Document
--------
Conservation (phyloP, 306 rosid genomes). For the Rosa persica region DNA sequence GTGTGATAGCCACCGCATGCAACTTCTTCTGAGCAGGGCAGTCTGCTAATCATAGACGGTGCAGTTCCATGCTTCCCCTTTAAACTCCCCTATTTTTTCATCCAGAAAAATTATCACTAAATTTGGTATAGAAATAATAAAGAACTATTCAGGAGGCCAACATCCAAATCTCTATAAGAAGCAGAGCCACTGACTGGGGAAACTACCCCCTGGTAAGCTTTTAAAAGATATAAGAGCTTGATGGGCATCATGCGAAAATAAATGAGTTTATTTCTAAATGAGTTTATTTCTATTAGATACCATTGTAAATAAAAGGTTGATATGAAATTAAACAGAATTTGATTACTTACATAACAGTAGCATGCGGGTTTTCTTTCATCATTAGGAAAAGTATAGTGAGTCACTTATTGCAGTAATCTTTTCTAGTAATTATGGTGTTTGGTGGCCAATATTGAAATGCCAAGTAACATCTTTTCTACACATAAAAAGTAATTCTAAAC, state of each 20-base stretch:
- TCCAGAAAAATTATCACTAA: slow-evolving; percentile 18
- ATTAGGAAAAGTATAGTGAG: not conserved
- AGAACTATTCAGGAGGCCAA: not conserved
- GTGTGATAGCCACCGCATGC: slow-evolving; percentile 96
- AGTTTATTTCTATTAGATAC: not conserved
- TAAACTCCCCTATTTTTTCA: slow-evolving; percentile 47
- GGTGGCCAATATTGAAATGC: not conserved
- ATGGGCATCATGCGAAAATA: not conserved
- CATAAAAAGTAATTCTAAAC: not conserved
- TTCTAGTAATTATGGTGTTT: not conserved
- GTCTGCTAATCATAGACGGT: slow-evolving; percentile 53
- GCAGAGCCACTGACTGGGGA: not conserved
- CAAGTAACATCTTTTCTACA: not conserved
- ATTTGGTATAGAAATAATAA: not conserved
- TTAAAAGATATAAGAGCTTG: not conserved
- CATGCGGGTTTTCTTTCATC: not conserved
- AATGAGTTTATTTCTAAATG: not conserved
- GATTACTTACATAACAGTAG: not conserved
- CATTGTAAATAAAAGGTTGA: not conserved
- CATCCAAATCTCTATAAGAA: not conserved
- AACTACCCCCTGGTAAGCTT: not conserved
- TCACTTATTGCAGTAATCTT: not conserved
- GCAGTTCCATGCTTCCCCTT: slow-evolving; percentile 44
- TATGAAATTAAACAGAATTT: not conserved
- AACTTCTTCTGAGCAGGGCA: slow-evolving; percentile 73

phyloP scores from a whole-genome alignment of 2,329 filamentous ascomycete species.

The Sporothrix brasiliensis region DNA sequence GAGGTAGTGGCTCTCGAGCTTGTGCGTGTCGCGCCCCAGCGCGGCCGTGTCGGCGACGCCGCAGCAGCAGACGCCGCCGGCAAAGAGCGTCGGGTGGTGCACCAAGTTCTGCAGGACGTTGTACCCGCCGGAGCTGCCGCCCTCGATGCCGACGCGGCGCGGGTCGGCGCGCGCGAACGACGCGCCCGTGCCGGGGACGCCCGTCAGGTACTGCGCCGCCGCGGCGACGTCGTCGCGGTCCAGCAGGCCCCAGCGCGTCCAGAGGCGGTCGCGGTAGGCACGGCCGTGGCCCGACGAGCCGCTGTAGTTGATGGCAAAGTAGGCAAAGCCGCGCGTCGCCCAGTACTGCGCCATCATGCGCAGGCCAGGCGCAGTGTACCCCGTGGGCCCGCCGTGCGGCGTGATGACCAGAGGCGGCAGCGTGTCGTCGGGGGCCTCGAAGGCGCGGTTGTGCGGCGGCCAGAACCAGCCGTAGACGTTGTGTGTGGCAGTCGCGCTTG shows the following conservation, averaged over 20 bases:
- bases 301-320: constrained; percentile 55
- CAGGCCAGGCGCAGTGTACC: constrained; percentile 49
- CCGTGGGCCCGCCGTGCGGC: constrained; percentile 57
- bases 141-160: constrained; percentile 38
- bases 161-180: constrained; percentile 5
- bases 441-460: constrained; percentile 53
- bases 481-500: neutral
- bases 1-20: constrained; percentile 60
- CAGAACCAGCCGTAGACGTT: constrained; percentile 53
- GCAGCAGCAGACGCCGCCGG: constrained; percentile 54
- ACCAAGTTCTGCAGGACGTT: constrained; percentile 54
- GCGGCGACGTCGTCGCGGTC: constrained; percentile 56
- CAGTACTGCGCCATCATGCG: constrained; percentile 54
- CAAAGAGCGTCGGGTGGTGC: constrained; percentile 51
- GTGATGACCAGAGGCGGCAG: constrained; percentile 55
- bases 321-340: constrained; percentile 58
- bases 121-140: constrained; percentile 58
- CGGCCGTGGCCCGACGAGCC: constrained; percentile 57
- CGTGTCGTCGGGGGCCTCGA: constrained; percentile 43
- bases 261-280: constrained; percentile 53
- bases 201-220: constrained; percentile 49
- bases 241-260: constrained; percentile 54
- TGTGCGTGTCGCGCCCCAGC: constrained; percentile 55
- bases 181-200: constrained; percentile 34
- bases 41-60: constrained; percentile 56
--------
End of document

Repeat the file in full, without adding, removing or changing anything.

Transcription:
Conservation (phyloP, 306 rosid genomes). For the Rosa persica region DNA sequence GTGTGATAGCCACCGCATGCAACTTCTTCTGAGCAGGGCAGTCTGCTAATCATAGACGGTGCAGTTCCATGCTTCCCCTTTAAACTCCCCTATTTTTTCATCCAGAAAAATTATCACTAAATTTGGTATAGAAATAATAAAGAACTATTCAGGAGGCCAACATCCAAATCTCTATAAGAAGCAGAGCCACTGACTGGGGAAACTACCCCCTGGTAAGCTTTTAAAAGATATAAGAGCTTGATGGGCATCATGCGAAAATAAATGAGTTTATTTCTAAATGAGTTTATTTCTATTAGATACCATTGTAAATAAAAGGTTGATATGAAATTAAACAGAATTTGATTACTTACATAACAGTAGCATGCGGGTTTTCTTTCATCATTAGGAAAAGTATAGTGAGTCACTTATTGCAGTAATCTTTTCTAGTAATTATGGTGTTTGGTGGCCAATATTGAAATGCCAAGTAACATCTTTTCTACACATAAAAAGTAATTCTAAAC, state of each 20-base stretch:
- TCCAGAAAAATTATCACTAA: slow-evolving; percentile 18
- ATTAGGAAAAGTATAGTGAG: not conserved
- AGAACTATTCAGGAGGCCAA: not conserved
- GTGTGATAGCCACCGCATGC: slow-evolving; percentile 96
- AGTTTATTTCTATTAGATAC: not conserved
- TAAACTCCCCTATTTTTTCA: slow-evolving; percentile 47
- GGTGGCCAATATTGAAATGC: not conserved
- ATGGGCATCATGCGAAAATA: not conserved
- CATAAAAAGTAATTCTAAAC: not conserved
- TTCTAGTAATTATGGTGTTT: not conserved
- GTCTGCTAATCATAGACGGT: slow-evolving; percentile 53
- GCAGAGCCACTGACTGGGGA: not conserved
- CAAGTAACATCTTTTCTACA: not conserved
- ATTTGGTATAGAAATAATAA: not conserved
- TTAAAAGATATAAGAGCTTG: not conserved
- CATGCGGGTTTTCTTTCATC: not conserved
- AATGAGTTTATTTCTAAATG: not conserved
- GATTACTTACATAACAGTAG: not conserved
- CATTGTAAATAAAAGGTTGA: not conserved
- CATCCAAATCTCTATAAGAA: not conserved
- AACTACCCCCTGGTAAGCTT: not conserved
- TCACTTATTGCAGTAATCTT: not conserved
- GCAGTTCCATGCTTCCCCTT: slow-evolving; percentile 44
- TATGAAATTAAACAGAATTT: not conserved
- AACTTCTTCTGAGCAGGGCA: slow-evolving; percentile 73

phyloP scores from a whole-genome alignment of 2,329 filamentous ascomycete species.

The Sporothrix brasiliensis region DNA sequence GAGGTAGTGGCTCTCGAGCTTGTGCGTGTCGCGCCCCAGCGCGGCCGTGTCGGCGACGCCGCAGCAGCAGACGCCGCCGGCAAAGAGCGTCGGGTGGTGCACCAAGTTCTGCAGGACGTTGTACCCGCCGGAGCTGCCGCCCTCGATGCCGACGCGGCGCGGGTCGGCGCGCGCGAACGACGCGCCCGTGCCGGGGACGCCCGTCAGGTACTGCGCCGCCGCGGCGACGTCGTCGCGGTCCAGCAGGCCCCAGCGCGTCCAGAGGCGGTCGCGGTAGGCACGGCCGTGGCCCGACGAGCCGCTGTAGTTGATGGCAAAGTAGGCAAAGCCGCGCGTCGCCCAGTACTGCGCCATCATGCGCAGGCCAGGCGCAGTGTACCCCGTGGGCCCGCCGTGCGGCGTGATGACCAGAGGCGGCAGCGTGTCGTCGGGGGCCTCGAAGGCGCGGTTGTGCGGCGGCCAGAACCAGCCGTAGACGTTGTGTGTGGCAGTCGCGCTTG shows the following conservation, averaged over 20 bases:
- bases 301-320: constrained; percentile 55
- CAGGCCAGGCGCAGTGTACC: constrained; percentile 49
- CCGTGGGCCCGCCGTGCGGC: constrained; percentile 57
- bases 141-160: constrained; percentile 38
- bases 161-180: constrained; percentile 5
- bases 441-460: constrained; percentile 53
- bases 481-500: neutral
- bases 1-20: constrained; percentile 60
- CAGAACCAGCCGTAGACGTT: constrained; percentile 53
- GCAGCAGCAGACGCCGCCGG: constrained; percentile 54
- ACCAAGTTCTGCAGGACGTT: constrained; percentile 54
- GCGGCGACGTCGTCGCGGTC: constrained; percentile 56
- CAGTACTGCGCCATCATGCG: constrained; percentile 54
- CAAAGAGCGTCGGGTGGTGC: constrained; percentile 51
- GTGATGACCAGAGGCGGCAG: constrained; percentile 55
- bases 321-340: constrained; percentile 58
- bases 121-140: constrained; percentile 58
- CGGCCGTGGCCCGACGAGCC: constrained; percentile 57
- CGTGTCGTCGGGGGCCTCGA: constrained; percentile 43
- bases 261-280: constrained; percentile 53
- bases 201-220: constrained; percentile 49
- bases 241-260: constrained; percentile 54
- TGTGCGTGTCGCGCCCCAGC: constrained; percentile 55
- bases 181-200: constrained; percentile 34
- bases 41-60: constrained; percentile 56